A two-thirds vote is required to pass parcel taxes, but beyond that there are virtually no rules.

Any public agency can levy parcel taxes, and there are no standards for balloting, administration, sunset dates, caps or oversight, and can be used for anything, unlike bond proceeds. Parcel taxes don’t show up on a regular tax bill and aren’t considered part of a school district’s property tax revenue.

There are no uniform reporting requirements – the Santa Clara County Assessor doesn’t include parcel taxes in its annual tax rate schedule. Unlike Mello Roos parcel taxes, which only property owners can approve, everyone gets to vote on parcel taxes – but only property owners pay them.

Parcel taxes are prevalent in affluent school districts and rare in poor ones, according to a 2013 study by the Public Policy Institute of California (PPIC), “Parcel Taxes for Education In California.”

The researchers found that 44 percent of school districts with median household incomes in the top 10 percent had passed parcel taxes, while only 7 percent of districts with median household incomes in the bottom 90 percent had done so. Most districts with parcel taxes are Basic Aid – property tax revenue per student exceeds state entitlements – and in the Bay Area.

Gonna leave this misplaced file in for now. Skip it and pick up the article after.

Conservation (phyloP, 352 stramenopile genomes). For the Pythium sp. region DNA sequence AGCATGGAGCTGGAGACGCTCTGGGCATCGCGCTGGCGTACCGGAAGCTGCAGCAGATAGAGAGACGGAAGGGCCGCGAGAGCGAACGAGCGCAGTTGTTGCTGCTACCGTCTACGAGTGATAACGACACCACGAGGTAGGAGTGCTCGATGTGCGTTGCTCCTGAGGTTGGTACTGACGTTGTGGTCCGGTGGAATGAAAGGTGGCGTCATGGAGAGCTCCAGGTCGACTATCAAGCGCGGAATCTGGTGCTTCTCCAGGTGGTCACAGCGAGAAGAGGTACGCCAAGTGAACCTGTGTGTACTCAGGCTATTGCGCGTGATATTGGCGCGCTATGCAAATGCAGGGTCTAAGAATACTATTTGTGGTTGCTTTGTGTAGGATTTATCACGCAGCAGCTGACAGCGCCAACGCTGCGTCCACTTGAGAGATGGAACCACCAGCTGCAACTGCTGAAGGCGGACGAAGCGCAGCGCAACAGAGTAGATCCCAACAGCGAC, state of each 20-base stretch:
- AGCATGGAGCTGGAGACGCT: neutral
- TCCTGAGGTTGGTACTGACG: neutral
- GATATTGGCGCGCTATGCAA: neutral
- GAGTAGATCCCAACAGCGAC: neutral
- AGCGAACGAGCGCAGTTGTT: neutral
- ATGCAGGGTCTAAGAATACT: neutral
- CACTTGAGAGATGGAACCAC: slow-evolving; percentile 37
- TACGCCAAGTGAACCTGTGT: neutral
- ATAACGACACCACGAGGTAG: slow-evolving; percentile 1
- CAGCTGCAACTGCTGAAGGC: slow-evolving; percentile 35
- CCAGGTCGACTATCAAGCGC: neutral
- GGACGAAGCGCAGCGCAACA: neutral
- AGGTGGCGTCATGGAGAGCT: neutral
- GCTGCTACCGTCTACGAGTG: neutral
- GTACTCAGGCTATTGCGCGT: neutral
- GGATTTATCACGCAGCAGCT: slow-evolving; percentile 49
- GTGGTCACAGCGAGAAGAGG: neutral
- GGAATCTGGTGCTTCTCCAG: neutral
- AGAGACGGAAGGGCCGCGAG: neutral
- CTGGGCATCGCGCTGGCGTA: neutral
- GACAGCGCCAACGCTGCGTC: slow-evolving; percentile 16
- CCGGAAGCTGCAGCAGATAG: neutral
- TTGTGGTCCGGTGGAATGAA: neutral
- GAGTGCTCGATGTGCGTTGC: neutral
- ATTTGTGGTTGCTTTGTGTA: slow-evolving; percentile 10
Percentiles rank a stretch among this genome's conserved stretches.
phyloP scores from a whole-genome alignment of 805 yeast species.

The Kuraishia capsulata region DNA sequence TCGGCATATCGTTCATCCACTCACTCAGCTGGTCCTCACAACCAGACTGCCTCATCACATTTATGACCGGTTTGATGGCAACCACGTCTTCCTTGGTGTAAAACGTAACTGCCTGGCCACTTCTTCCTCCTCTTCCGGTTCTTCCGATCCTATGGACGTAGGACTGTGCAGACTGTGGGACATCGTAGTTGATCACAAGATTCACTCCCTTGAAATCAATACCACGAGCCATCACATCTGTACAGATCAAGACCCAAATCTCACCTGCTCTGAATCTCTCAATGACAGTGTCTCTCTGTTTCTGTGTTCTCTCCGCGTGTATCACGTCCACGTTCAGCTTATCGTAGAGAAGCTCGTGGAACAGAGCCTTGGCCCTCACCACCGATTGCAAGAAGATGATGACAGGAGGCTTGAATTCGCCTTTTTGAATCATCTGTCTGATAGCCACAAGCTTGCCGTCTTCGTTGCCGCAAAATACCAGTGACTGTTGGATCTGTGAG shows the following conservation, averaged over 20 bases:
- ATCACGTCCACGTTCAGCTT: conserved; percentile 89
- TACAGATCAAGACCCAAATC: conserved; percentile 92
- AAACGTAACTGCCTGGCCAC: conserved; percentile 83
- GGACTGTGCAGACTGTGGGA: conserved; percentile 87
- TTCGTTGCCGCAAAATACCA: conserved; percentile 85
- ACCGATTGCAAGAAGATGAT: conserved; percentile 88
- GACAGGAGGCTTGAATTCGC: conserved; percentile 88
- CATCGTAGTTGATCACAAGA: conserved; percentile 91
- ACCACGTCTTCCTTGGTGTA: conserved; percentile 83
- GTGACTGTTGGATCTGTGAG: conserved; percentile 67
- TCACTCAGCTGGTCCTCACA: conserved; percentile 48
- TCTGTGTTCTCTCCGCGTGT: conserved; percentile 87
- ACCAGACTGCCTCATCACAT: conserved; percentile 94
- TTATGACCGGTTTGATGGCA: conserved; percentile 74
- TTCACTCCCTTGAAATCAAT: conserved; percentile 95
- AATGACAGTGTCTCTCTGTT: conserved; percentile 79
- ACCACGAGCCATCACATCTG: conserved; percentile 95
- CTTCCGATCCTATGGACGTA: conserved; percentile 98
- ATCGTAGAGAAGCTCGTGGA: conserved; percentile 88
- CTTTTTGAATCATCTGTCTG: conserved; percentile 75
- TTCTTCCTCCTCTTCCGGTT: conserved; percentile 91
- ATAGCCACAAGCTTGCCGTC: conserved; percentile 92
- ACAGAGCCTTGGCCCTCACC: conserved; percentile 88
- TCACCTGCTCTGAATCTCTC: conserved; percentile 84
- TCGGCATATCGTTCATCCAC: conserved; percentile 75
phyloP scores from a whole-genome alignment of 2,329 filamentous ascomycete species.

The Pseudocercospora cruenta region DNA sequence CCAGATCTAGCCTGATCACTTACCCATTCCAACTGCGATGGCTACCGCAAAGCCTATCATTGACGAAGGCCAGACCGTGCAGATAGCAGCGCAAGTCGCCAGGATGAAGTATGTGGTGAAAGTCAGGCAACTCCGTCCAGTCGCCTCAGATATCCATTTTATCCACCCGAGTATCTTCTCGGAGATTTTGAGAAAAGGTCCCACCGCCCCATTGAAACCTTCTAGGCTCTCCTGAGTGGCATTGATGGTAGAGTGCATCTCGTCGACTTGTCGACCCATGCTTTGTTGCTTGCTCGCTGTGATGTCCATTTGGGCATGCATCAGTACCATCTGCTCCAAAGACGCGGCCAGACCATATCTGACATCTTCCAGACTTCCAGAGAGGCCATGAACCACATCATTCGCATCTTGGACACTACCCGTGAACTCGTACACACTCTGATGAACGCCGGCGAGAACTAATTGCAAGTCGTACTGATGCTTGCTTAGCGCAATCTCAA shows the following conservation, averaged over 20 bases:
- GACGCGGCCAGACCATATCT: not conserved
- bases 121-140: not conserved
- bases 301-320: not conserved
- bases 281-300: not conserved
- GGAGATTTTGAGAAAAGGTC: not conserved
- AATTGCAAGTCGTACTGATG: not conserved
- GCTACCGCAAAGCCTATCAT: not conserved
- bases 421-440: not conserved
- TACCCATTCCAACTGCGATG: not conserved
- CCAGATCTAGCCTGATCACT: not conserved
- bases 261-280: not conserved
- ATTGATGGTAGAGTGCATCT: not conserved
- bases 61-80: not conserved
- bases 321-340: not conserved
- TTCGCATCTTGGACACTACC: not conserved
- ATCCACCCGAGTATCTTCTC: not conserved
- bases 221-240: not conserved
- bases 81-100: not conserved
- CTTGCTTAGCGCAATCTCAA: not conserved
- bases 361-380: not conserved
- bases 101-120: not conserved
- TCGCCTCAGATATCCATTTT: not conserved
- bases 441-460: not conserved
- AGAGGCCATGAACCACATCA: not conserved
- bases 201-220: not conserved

Parcel taxes also tend to become habits, the PPIC found. Eighty-seven percent of school districts that proposed parcel tax measures between 2007 and 2011 had previously passed parcel taxes within the last 10 to 12 years. Researchers didn’t find similar patterns for bond issues – the other significant source of additional school funding.

One example is Los Altos school district, which originally passed a parcel tax in 1989 for $168 per parcel. This was renewed in 1997 and raised to $264, in 2002 to $597, and in 2006 at the same amount. In 2011 Los Altos voters approved a second $193 parcel tax expiring in 2017.

The PPIC also suggest a “keeping up with the Joneses” influence at work. When the Campbell Union elementary school district had a parcel tax election last year, one of the arguments was that the district had never asked for a parcel tax.

In addition to the parcel tax, SCUSD taxpayers pay four general obligation bond tax levies, adding $94.20 to each $100,000 of assessed property value. Santa Clara residents in the Campbell and Cupertino school districts are paying off five bond measures, which add $81 and $90, respectively. These are in addition to county retirement, water district, and three community college bond levies.

Just don’t call them property taxes.